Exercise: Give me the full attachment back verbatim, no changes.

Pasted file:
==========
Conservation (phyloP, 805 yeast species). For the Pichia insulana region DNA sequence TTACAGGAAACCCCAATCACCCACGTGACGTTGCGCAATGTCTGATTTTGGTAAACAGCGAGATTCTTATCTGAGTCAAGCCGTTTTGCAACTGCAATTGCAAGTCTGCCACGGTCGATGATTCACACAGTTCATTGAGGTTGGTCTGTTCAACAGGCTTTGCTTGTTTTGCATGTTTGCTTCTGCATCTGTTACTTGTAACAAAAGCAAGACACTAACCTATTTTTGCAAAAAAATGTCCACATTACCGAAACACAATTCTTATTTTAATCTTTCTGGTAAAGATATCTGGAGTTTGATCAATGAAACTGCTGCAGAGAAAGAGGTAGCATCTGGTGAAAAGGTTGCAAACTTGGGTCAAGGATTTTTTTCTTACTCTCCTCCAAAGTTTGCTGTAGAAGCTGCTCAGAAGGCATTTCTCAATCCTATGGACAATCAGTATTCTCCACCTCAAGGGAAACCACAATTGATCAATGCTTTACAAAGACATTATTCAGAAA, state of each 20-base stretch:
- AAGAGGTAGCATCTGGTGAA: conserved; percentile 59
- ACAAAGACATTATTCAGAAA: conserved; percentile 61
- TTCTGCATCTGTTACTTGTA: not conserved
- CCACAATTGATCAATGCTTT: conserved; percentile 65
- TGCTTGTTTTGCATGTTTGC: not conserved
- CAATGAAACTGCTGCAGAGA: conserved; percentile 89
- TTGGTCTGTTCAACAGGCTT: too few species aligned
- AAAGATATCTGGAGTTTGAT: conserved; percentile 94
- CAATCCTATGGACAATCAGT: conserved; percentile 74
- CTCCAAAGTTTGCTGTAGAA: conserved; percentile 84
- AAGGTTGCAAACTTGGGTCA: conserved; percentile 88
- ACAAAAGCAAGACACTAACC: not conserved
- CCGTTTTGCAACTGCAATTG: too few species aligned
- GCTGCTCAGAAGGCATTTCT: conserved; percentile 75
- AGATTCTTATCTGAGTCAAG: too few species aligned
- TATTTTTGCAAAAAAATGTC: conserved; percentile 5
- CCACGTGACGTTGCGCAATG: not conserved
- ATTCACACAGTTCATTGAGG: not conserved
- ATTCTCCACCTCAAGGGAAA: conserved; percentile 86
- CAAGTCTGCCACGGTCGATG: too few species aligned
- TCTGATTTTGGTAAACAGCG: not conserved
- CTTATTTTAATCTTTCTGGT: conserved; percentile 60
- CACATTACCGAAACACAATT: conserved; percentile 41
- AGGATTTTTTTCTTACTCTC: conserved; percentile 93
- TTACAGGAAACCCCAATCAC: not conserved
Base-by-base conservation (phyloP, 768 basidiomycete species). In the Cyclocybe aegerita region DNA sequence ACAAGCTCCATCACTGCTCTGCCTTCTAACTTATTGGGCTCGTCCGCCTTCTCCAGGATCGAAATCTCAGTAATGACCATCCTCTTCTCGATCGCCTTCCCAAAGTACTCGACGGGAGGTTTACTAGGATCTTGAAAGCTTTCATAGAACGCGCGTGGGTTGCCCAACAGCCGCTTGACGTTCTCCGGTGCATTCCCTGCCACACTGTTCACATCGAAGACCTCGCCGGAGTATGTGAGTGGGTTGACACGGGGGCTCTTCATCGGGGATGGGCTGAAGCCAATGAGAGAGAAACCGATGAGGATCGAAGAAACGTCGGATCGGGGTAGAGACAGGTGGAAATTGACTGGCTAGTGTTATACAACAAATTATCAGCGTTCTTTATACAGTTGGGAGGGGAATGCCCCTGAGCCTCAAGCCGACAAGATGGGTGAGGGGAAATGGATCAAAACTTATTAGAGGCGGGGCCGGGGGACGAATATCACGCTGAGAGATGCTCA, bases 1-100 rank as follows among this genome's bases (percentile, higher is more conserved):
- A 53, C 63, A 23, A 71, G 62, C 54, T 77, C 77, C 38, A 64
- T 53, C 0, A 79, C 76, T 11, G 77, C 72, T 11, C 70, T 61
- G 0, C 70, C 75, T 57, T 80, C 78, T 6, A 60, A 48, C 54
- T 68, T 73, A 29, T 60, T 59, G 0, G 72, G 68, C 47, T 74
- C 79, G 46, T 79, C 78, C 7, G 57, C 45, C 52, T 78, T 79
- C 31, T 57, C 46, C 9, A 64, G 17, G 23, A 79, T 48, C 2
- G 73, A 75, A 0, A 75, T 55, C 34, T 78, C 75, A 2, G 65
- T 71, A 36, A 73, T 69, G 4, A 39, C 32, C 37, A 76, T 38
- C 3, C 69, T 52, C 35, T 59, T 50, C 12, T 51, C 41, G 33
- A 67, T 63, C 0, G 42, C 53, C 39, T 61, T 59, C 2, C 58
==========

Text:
Conservation (phyloP, 805 yeast species). For the Pichia insulana region DNA sequence TTACAGGAAACCCCAATCACCCACGTGACGTTGCGCAATGTCTGATTTTGGTAAACAGCGAGATTCTTATCTGAGTCAAGCCGTTTTGCAACTGCAATTGCAAGTCTGCCACGGTCGATGATTCACACAGTTCATTGAGGTTGGTCTGTTCAACAGGCTTTGCTTGTTTTGCATGTTTGCTTCTGCATCTGTTACTTGTAACAAAAGCAAGACACTAACCTATTTTTGCAAAAAAATGTCCACATTACCGAAACACAATTCTTATTTTAATCTTTCTGGTAAAGATATCTGGAGTTTGATCAATGAAACTGCTGCAGAGAAAGAGGTAGCATCTGGTGAAAAGGTTGCAAACTTGGGTCAAGGATTTTTTTCTTACTCTCCTCCAAAGTTTGCTGTAGAAGCTGCTCAGAAGGCATTTCTCAATCCTATGGACAATCAGTATTCTCCACCTCAAGGGAAACCACAATTGATCAATGCTTTACAAAGACATTATTCAGAAA, state of each 20-base stretch:
- AAGAGGTAGCATCTGGTGAA: conserved; percentile 59
- ACAAAGACATTATTCAGAAA: conserved; percentile 61
- TTCTGCATCTGTTACTTGTA: not conserved
- CCACAATTGATCAATGCTTT: conserved; percentile 65
- TGCTTGTTTTGCATGTTTGC: not conserved
- CAATGAAACTGCTGCAGAGA: conserved; percentile 89
- TTGGTCTGTTCAACAGGCTT: too few species aligned
- AAAGATATCTGGAGTTTGAT: conserved; percentile 94
- CAATCCTATGGACAATCAGT: conserved; percentile 74
- CTCCAAAGTTTGCTGTAGAA: conserved; percentile 84
- AAGGTTGCAAACTTGGGTCA: conserved; percentile 88
- ACAAAAGCAAGACACTAACC: not conserved
- CCGTTTTGCAACTGCAATTG: too few species aligned
- GCTGCTCAGAAGGCATTTCT: conserved; percentile 75
- AGATTCTTATCTGAGTCAAG: too few species aligned
- TATTTTTGCAAAAAAATGTC: conserved; percentile 5
- CCACGTGACGTTGCGCAATG: not conserved
- ATTCACACAGTTCATTGAGG: not conserved
- ATTCTCCACCTCAAGGGAAA: conserved; percentile 86
- CAAGTCTGCCACGGTCGATG: too few species aligned
- TCTGATTTTGGTAAACAGCG: not conserved
- CTTATTTTAATCTTTCTGGT: conserved; percentile 60
- CACATTACCGAAACACAATT: conserved; percentile 41
- AGGATTTTTTTCTTACTCTC: conserved; percentile 93
- TTACAGGAAACCCCAATCAC: not conserved
Base-by-base conservation (phyloP, 768 basidiomycete species). In the Cyclocybe aegerita region DNA sequence ACAAGCTCCATCACTGCTCTGCCTTCTAACTTATTGGGCTCGTCCGCCTTCTCCAGGATCGAAATCTCAGTAATGACCATCCTCTTCTCGATCGCCTTCCCAAAGTACTCGACGGGAGGTTTACTAGGATCTTGAAAGCTTTCATAGAACGCGCGTGGGTTGCCCAACAGCCGCTTGACGTTCTCCGGTGCATTCCCTGCCACACTGTTCACATCGAAGACCTCGCCGGAGTATGTGAGTGGGTTGACACGGGGGCTCTTCATCGGGGATGGGCTGAAGCCAATGAGAGAGAAACCGATGAGGATCGAAGAAACGTCGGATCGGGGTAGAGACAGGTGGAAATTGACTGGCTAGTGTTATACAACAAATTATCAGCGTTCTTTATACAGTTGGGAGGGGAATGCCCCTGAGCCTCAAGCCGACAAGATGGGTGAGGGGAAATGGATCAAAACTTATTAGAGGCGGGGCCGGGGGACGAATATCACGCTGAGAGATGCTCA, bases 1-100 rank as follows among this genome's bases (percentile, higher is more conserved):
- A 53, C 63, A 23, A 71, G 62, C 54, T 77, C 77, C 38, A 64
- T 53, C 0, A 79, C 76, T 11, G 77, C 72, T 11, C 70, T 61
- G 0, C 70, C 75, T 57, T 80, C 78, T 6, A 60, A 48, C 54
- T 68, T 73, A 29, T 60, T 59, G 0, G 72, G 68, C 47, T 74
- C 79, G 46, T 79, C 78, C 7, G 57, C 45, C 52, T 78, T 79
- C 31, T 57, C 46, C 9, A 64, G 17, G 23, A 79, T 48, C 2
- G 73, A 75, A 0, A 75, T 55, C 34, T 78, C 75, A 2, G 65
- T 71, A 36, A 73, T 69, G 4, A 39, C 32, C 37, A 76, T 38
- C 3, C 69, T 52, C 35, T 59, T 50, C 12, T 51, C 41, G 33
- A 67, T 63, C 0, G 42, C 53, C 39, T 61, T 59, C 2, C 58